As we’ve seen over the past few months, California cities and municipalities are offering a limited number of business licenses to new cannabis companies. San Bernardino is offering 17 total licenses; Colfax has four retail permits up for grabs; San Francisco has a waiting list until 2019, and those are only the most recent announcements. Competition is fierce and barriers to enter California’s cannabis industry are high. That’s not to mention the high application fees you’ll pay for no reason if your license application is rejected.
What are some things you can do to make your application stand out? Our experts have worked with dozens of successful cannabis licensees, and they’ve seen what can make or break an applicant. Here are their top tips for submitting a strong cannabis business application in California.
Read the instructions.
Sounds simple, but every application is different: each municipality has their own twist on what it takes to open a business in their city limits. And, with so many potential businesses vying for a small number of permits, you must follow instructions to the letter. Don’t give the review committee an easy excuse to reject your application just for missing some information or failing to meet one of the requirements!
Do your due diligence.
Our expert’s number one piece of advice is to go above and beyond when it comes to the details. Essentially, you should be thorough in creating your application that if (when!) it is approved, you can pull the trigger and open within a few weeks. This means calling security companies, interior designers, partners, POS vendors, real estate agents, and anyone else who you will need to vet and sign contracts with to get started. Get financial quotes from each of these vendors, and make sure you’re clear about what your start-up costs are.
Keep in mind that all these other businesses are what will make your business successful in the long-term. Don’t panic and start signing up partners you will ultimately struggle to work with. This is not only an important part of your application but an important part of your inevitable success. Get quotes!
Be financially realistic.
Once you’ve received quotes from partners and third-party vendors, you’ll have a better picture of what it will take for you to actually open your cannabis business. For some, this can be a wake-up call; maybe you need a little more liquid capital than you originally thought. For others, this just verifies that you’re ready to go. Some cities offer bonus points when CPA attests to your financial viability. Submit your financial documents with a seal of approval from a registered accountant to show the city you mean business (literally).
Follow security guidelines.
Make yourself a viable contender in the eyes of whatever city you’re applying for by following security guidelines. Hire a professional to get your on-site security set up: panic buttons, motion sensors, door alarms, vaults, etc. Keep in mind that you are dealing with quite literally with cash and drugs: protect your business and prevent theft. The city doesn’t want to have to spend extra resources investigating any incidents at your business, and they want to see that you take safety seriously.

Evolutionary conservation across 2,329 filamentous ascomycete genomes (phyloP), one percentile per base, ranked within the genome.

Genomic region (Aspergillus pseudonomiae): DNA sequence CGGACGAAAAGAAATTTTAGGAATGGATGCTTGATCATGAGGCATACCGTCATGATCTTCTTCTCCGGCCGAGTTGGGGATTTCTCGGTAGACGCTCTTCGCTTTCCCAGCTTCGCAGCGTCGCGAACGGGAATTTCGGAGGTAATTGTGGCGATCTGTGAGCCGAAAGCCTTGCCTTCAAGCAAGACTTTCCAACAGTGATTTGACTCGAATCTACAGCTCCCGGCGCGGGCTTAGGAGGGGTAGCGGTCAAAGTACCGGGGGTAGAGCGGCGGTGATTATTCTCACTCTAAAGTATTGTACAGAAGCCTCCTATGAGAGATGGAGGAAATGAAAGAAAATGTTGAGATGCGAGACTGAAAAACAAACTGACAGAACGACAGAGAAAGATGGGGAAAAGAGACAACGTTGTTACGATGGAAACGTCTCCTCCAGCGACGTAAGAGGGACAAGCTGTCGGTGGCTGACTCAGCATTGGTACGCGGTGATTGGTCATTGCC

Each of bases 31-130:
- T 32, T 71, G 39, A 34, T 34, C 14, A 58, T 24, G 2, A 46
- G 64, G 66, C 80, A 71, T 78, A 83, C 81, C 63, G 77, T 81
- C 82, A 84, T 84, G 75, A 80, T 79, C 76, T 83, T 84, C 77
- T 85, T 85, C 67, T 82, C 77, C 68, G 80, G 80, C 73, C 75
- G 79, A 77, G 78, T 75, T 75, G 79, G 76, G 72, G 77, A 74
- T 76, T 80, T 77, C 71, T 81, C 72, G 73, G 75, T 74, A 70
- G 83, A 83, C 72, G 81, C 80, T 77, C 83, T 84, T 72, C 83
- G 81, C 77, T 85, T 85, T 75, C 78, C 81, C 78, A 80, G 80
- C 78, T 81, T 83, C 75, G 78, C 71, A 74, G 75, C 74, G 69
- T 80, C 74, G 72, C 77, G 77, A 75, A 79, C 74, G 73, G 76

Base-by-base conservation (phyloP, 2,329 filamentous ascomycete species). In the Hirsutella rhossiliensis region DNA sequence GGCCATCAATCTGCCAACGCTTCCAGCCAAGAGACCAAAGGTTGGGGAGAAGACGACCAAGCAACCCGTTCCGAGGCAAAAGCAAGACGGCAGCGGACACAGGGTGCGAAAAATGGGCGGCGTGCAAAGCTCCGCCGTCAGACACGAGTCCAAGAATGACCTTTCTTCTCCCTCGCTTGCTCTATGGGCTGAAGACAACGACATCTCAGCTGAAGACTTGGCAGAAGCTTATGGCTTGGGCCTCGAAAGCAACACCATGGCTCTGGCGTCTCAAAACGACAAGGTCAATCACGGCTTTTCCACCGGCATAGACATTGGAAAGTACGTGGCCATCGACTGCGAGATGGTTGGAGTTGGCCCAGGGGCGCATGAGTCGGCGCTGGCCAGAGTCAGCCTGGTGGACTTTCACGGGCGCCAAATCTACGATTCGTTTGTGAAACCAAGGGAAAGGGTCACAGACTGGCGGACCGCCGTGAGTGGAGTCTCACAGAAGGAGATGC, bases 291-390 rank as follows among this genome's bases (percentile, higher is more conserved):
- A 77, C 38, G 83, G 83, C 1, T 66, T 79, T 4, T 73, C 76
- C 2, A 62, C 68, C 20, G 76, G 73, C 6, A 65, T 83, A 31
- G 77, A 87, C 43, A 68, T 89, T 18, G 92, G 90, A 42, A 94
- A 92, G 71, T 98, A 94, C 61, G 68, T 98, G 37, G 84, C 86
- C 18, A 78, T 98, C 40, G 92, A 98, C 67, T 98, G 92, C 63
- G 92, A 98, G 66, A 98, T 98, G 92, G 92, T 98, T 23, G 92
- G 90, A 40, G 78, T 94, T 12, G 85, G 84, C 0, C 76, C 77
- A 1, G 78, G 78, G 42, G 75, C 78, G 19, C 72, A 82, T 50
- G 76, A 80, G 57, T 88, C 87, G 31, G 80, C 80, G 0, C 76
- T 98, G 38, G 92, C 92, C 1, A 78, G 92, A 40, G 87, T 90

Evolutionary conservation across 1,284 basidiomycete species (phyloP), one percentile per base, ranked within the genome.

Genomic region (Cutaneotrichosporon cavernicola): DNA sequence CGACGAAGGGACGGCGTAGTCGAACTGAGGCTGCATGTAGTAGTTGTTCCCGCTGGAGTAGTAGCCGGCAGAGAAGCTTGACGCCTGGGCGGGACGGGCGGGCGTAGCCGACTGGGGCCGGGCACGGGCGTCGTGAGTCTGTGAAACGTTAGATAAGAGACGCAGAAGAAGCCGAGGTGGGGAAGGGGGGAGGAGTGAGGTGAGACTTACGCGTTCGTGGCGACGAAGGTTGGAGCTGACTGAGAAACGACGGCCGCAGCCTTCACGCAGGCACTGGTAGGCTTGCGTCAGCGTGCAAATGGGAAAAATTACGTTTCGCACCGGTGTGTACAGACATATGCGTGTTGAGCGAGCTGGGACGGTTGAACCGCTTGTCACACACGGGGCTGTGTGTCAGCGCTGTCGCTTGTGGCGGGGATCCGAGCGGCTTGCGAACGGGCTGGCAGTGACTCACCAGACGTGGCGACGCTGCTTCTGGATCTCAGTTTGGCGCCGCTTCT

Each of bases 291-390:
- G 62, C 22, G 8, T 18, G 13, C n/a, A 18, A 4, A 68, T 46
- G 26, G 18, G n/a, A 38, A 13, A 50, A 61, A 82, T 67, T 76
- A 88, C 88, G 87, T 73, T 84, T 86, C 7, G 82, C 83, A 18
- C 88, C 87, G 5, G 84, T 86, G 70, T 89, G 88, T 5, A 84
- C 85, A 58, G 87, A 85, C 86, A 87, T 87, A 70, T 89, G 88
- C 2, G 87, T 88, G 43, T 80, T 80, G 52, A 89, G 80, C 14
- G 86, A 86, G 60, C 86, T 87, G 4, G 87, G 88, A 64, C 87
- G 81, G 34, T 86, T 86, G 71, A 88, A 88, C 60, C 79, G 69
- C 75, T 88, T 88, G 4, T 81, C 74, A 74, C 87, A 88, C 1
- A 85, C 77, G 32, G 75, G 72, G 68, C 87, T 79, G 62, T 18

Compliance also falls under this area of preparation – and applicants frequently get tripped up on compliance issues. The city wants to see if you are going to run an above ground operation. Are you going to pay your taxes, or are you going to run a black market? Show plans for things like inventory control, inventory audits, and commitment to state policies. It’s not enough to make promises: show an action plan including a full inventory sweep every 14 days, for example. Show where on your floor plan you will position cameras, along with the cost per camera and vetted vendor priced out in your business plan.
Have a unique business idea.
In short: branding! Green Growth CPA experts caution against falling into the “dumb hippie bakeshop” stereotype – unless, of course, that’s a carefully thought through user experience you’re going for. Put a little work into describing what the inside of your dispensary will look like, what the user experience will be, and what your logo and signage will be. What makes you look professional? What sets you apart from every other cannabis store?
Show your role in the community.
As we’ve pointed out in the past, many cannabis business applications have a so-called community section – an opportunity for you to share how you will play a role in supporting the local community. California is well aware that cannabis businesses can expect to rake in the cash: and they want to see how you’re going to add value back to society. Our experts suggest that you select specific causes or community functions with local significance. For example, donating 1-2% of your sales to a local animal shelter is better than saying you’ll send some cash to PETA eventually.
Give yourself enough time.
Our experts recommend giving yourself a full three to four weeks of dedicated time to craft and submit a solid application. That means spending each day drafting contracts, making calls, interviewing potential employees, locating real estate, creating financial projections, and setting up security measures, among other things the application might ask for. Unfortunately, some cities don’t give you the luxury of time: some applications only give you a two-week window. In that case, it helps to consult with an expert to prioritize where you can shine on an application.
Has your city announced the opening of their permit application process? Get in touch with Green Growth CPAs to find out more!